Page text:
Even though I got the short bread idea from the cookbook, I did not follow that recipe. I used a recipe from a friend from my previous work place. It is a very simple, "wake-me-up-in-the-middle-of-the-night-and-I-will-rattle-it-off" kind of recipe. Here's the recipe!

  • 1 cup flour
  • 1 heaping teaspoon corn starch
  • 1/4 cup sugar
  • 6 tbsp melted butter
  • 1 tbsp ground fresh ginger
  • 1 tbsp finely chopped fresh ginger
  • One 9 inch cake pan
  • One small mixing bowl
the short-bread ready to go in the oven
  • Pre-heat the oven to 325 degrees.
  • Cover the cake pan with aluminium foil for easy clean up. This step is of course optional.
  • Mix all the ingredients under the software list and press the dough into the cake pan until it is evenly pressed.
  • Poke holes all over the top with a fork.
  • Bake in the oven for about 15 minutes. Pull it out of the oven and using a knife, score the cookie and cut into desired shapes.
  • Put it back in the oven for another 15-20 minutes or until the cookie is lightly browned.
  • Let it cool in the pan and break of the already scored cookie pieces.
Some Kitchen Notes:
  • The first four ingredients in the list are the original shortbread recipe. I just added the ginger to it. This cookie was unbelievably delicious. When I bit into a piece that had the actual ginger in it, it was heavenly.
  • I add a teaspoon of vanilla to the regular shortbread cookies if I am making them without the ginger.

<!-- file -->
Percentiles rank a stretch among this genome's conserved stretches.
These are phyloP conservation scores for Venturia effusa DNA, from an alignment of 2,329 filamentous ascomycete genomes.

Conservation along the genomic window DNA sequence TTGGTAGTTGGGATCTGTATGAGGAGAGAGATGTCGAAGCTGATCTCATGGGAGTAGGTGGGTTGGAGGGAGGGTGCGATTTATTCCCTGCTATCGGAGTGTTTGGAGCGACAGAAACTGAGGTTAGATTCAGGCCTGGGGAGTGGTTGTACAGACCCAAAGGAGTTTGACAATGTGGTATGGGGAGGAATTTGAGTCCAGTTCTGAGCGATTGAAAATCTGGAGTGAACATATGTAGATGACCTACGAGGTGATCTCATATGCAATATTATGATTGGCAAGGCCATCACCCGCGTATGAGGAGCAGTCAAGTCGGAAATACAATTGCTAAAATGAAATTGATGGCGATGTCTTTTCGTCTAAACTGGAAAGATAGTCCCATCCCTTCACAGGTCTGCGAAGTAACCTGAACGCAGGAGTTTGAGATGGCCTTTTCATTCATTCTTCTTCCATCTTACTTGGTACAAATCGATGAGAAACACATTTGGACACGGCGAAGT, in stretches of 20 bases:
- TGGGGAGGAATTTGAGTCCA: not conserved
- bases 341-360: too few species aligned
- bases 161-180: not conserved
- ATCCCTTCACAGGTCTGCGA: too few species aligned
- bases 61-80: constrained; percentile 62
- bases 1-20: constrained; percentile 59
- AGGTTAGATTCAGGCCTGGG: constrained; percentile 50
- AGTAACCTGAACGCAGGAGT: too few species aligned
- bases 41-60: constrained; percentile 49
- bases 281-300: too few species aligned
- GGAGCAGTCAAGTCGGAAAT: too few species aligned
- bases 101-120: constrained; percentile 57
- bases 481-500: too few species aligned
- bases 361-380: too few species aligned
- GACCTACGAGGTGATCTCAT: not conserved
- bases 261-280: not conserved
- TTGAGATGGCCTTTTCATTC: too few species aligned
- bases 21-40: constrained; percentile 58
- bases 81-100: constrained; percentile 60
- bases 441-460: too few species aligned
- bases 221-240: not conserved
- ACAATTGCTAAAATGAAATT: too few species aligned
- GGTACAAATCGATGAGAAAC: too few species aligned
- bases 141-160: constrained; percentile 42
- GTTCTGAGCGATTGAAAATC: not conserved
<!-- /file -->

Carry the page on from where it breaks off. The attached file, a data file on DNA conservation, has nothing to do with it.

Saturday, May 13, 2006

Easy, Breezy Saturday Brunch

counter-clock wise direction: idli, peanut chutney, vellulli karam (garlic & spice powder) with ghee, mullangi (radish) pappu charu and fruit (mango & cantaloupe)

It was easy because it only took me a few minutes to throw this together. Breezy coz it is very windy outside today, but a very beautiful day neverthless! This is what we ate for our brunch this Saturday morning. I had idli, peanut chutney and mullangi pappu chaaru/sambhar in the freezer that I thawed and re-heated. I had made this last week and freezed some of it. While the food was in the microwave, I got busy cutting up some fresh fruit - cantaloupe and mango. Brunch was ready! See that is one of the pleasures of freezing food. It works for those days that are really crazy and hectic.

Thursday, May 11, 2006

Shrimp Curry (in a spicy onion, tomato, tamarind sauce)

shrimp curry

This is my entry to always energetic Anthony's Curry Mela for this weekend!

It is hard to believe that this is my first non-vegetarian post on this blog. I do eat chicken, some fish and shrimp but I don't cook with them that often. That are a few reasons why that happens/has been happening lately. Whenever we go out to eat, almost 90 percent of the time I order non-vegetarian. So, when I cook at home, I feel like eating vegetables. The other thing that contributed to my sparse non-vegetarian eating habits is that, for the past 8 weeks, I was a part of a group "walking" program where we were supposed to walk and also count the fruits and veggies we eat each day. So, every time I thought of cooking something non-vegetarian, the thought that I couldn't count them came to my mind and I just refrained buying meat at the grocery store.